Mechanical Engineering

6-135

Assumptions: 1 This is a steady-flow process since there is no change with time. 2 Potential energy changes are negligible. 3 Air is an ideal gas with variable specific heats. Properties: The inlet and exit enthalpies of air are (Table A-17)

Analysis: (a) We take the compressor as the system, which is a control volume since mass crosses the boundary. The energy balance for this steady-flow system can be expressed in the rate form as

Mechanical Engineering

6-135

Mechanical Engineering

6-135

(b) Again we take the compressor to be the system. Noting that no heat or mass crosses the boundaries of this combined system, the entropy balance for it can be expressed as

where

Mechanical Engineering

6-135

Substituting, the rate of entropy generation during this process is determined to be

Mechanical Engineering

One ton of liquid water at 800C is brought into a wellinsulated and well-sealed 4-m *5-m *6-m room initially at 220C and 100 kPa. Assuming constant specific heats for both air and water at room temperature, determine (a) the final equilibrium temperature in the room and (b) the total entropy change during this process, in kJ/K.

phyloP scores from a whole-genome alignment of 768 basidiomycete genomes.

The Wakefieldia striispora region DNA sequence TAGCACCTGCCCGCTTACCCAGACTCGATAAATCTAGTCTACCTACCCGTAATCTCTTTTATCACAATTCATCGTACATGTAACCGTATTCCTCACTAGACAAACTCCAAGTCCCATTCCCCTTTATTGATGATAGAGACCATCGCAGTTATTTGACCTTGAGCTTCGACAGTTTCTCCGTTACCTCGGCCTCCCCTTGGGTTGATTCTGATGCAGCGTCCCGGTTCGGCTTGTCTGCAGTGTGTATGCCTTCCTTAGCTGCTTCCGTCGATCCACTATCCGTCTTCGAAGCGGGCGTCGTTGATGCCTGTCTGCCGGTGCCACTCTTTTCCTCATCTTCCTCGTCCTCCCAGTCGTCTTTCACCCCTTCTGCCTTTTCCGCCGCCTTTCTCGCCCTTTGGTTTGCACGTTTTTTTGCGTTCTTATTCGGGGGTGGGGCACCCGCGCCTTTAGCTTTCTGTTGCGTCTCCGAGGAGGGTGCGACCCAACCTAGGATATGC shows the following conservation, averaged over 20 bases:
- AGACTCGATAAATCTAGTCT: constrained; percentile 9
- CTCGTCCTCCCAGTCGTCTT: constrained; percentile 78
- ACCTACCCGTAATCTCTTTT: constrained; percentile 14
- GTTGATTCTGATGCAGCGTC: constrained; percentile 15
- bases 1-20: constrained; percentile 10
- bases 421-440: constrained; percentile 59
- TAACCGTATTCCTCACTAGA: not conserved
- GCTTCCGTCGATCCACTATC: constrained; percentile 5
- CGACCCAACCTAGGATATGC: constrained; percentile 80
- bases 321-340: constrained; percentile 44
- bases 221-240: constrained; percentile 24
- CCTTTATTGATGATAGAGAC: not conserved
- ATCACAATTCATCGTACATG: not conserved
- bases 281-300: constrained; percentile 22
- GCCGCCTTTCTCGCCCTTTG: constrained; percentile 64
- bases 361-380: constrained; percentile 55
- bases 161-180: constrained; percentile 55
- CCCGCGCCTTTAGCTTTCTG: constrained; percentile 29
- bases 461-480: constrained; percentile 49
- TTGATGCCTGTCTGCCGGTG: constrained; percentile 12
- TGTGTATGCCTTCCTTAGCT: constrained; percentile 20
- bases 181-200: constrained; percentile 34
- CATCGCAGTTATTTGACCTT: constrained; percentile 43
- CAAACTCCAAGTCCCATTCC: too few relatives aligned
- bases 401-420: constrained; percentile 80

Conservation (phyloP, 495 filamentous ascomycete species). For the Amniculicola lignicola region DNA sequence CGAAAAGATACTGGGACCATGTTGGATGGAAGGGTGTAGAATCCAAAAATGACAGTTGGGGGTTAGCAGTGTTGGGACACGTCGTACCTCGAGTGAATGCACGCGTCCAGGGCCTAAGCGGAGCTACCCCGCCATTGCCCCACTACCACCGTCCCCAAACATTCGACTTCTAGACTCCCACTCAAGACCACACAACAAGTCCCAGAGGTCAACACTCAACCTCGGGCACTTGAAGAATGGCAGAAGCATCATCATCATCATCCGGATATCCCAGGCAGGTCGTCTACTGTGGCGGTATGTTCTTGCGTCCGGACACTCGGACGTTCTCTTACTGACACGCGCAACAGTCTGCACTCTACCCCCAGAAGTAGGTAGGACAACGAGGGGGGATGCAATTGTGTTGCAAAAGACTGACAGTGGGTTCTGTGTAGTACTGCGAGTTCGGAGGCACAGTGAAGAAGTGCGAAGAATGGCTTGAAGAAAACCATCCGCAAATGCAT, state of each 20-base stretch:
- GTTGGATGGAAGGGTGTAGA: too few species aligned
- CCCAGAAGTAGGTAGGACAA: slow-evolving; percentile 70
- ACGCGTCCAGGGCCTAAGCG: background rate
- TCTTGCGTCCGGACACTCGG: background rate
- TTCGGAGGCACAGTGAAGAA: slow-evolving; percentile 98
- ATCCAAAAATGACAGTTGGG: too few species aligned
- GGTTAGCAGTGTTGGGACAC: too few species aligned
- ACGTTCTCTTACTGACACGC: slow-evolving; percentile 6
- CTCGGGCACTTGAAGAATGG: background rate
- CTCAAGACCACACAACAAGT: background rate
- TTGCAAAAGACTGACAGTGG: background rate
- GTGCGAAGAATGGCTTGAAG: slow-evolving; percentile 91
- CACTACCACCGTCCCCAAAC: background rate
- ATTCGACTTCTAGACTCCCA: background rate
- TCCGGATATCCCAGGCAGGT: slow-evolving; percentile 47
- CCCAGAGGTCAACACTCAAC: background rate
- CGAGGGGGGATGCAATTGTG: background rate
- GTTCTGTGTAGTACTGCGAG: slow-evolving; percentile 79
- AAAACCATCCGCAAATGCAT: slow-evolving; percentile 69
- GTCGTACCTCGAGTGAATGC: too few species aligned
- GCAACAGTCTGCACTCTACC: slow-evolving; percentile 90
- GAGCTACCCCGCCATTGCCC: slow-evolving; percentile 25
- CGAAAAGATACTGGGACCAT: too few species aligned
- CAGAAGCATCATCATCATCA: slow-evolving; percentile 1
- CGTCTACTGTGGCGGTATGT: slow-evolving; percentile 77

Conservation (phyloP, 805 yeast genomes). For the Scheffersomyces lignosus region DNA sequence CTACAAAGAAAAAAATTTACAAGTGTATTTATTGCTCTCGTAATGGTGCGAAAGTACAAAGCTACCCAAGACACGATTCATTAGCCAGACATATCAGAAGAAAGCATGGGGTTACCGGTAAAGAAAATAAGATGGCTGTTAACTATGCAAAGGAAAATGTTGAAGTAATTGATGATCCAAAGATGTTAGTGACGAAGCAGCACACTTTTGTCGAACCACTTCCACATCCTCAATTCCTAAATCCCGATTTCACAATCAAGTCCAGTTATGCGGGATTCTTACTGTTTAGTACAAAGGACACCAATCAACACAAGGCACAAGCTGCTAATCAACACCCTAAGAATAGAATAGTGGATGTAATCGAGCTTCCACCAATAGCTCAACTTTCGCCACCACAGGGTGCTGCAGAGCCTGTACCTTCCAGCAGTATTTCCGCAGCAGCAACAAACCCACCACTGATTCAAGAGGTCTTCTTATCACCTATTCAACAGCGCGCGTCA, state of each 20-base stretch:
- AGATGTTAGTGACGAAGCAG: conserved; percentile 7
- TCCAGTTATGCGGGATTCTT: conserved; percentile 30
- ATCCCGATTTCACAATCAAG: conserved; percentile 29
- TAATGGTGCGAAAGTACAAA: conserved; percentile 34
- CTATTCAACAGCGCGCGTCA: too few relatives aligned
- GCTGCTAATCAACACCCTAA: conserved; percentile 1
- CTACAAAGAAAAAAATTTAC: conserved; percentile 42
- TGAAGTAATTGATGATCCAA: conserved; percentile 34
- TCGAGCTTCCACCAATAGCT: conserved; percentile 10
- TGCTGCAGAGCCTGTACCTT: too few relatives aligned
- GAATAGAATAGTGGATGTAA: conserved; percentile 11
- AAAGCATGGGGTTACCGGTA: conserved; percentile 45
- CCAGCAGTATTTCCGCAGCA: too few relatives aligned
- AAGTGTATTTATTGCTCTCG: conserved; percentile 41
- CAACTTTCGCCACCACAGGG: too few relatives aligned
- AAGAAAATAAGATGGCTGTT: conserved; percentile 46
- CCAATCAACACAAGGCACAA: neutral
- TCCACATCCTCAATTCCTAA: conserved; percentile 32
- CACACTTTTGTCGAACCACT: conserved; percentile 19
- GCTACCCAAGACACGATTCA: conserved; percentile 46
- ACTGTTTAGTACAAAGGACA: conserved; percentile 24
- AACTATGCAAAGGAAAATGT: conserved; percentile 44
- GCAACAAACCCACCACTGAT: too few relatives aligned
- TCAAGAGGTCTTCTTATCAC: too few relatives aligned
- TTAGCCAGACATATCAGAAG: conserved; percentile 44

6-150

Mechanical Engineering

6-150

Assumptions: 1 The room is well insulated and well sealed. 2 The thermal properties of water and air are constant at room temperature. 3 The system is stationary and thus the kinetic and potential energy changes are zero. 4 There are no work interactions involved. Properties: The gas constant of air is R = 0.287 kPa.m3/kg.K (Table A-1). The specific heat of water at room temperature is C = 4.18 kJ/kgC (Table A-3). For air is Cv = 0.718 kJ/kgC at room temperature. Analysis: The volume and the mass of the air in the room are

Mechanical Engineering

6-150

Taking the contents of the room, including the water, as our system, the energy balance can be written as

Substituting,

Mechanical Engineering

6-150

(b) Considering that the system is well-insulated and no mass is entering and leaving, the total entropy change during this process is the sum of the entropy changes of water and the room air, where

Mechanical Engineering

6-150

Substituting, the total entropy change is determined to be Stotal = 17.86 - 16.61 = 1.25 kJ/K

Mechanical Engineering